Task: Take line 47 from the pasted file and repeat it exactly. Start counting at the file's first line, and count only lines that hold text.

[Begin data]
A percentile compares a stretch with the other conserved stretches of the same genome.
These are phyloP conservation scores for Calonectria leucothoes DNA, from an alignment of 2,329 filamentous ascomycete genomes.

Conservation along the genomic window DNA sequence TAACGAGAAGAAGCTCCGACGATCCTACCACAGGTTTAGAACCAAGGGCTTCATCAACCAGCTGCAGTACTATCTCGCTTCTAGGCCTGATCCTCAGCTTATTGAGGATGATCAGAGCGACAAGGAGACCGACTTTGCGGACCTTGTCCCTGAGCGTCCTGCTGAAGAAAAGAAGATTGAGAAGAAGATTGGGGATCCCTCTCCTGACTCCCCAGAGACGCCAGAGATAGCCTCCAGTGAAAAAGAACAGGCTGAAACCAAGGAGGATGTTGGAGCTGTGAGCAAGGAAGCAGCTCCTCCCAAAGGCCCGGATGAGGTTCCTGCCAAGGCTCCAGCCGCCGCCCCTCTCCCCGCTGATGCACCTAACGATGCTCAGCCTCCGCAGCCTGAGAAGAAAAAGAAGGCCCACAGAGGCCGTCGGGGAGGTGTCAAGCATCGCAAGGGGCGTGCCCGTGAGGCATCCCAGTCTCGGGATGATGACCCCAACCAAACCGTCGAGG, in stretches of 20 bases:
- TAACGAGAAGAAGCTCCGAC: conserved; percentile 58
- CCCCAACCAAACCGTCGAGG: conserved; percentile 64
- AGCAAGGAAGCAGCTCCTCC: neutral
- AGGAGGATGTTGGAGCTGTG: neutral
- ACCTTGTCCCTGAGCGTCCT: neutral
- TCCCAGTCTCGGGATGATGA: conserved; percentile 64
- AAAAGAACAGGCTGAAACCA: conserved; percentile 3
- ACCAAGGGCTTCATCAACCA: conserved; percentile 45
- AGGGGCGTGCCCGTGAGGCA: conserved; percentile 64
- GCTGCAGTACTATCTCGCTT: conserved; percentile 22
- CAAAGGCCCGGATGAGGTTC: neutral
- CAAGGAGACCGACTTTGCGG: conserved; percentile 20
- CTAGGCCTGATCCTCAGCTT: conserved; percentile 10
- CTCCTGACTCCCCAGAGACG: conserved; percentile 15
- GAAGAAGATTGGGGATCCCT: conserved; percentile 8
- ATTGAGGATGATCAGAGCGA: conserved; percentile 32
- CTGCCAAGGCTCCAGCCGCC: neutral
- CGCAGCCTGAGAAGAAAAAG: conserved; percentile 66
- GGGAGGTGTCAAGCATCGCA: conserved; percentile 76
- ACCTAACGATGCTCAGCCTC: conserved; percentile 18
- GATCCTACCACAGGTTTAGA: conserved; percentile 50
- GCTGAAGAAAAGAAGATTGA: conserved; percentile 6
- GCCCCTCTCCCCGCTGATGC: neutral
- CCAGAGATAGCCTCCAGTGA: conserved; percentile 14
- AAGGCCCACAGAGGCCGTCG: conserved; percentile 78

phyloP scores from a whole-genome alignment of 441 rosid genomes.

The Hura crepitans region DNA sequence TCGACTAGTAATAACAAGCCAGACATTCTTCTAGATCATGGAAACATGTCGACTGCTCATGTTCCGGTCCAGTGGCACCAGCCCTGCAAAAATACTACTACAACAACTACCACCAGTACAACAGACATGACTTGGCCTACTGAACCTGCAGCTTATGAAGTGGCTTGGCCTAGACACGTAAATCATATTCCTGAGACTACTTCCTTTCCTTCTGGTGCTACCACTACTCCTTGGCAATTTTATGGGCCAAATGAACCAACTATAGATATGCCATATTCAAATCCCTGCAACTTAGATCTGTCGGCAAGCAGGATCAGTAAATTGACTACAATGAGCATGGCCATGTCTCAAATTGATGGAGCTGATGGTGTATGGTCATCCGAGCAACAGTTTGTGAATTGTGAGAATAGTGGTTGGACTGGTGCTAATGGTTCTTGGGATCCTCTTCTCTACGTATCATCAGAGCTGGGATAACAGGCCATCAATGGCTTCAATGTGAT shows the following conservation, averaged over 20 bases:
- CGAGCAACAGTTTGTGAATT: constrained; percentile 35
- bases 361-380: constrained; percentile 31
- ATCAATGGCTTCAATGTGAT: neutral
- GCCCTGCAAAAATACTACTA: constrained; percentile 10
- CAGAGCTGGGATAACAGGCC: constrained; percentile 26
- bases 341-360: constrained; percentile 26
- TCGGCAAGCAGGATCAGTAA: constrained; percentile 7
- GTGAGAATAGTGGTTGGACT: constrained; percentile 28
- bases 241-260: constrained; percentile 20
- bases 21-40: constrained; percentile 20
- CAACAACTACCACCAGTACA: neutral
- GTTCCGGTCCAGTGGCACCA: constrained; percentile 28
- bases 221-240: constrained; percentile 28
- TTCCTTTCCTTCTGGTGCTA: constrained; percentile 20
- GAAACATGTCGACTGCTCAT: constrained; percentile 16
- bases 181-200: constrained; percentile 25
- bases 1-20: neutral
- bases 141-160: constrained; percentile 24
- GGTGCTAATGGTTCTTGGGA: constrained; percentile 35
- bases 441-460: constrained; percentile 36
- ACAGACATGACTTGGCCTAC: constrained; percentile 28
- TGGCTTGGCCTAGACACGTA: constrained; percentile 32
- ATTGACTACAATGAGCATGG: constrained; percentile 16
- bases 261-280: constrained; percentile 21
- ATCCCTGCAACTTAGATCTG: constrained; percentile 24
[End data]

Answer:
- bases 1-20: neutral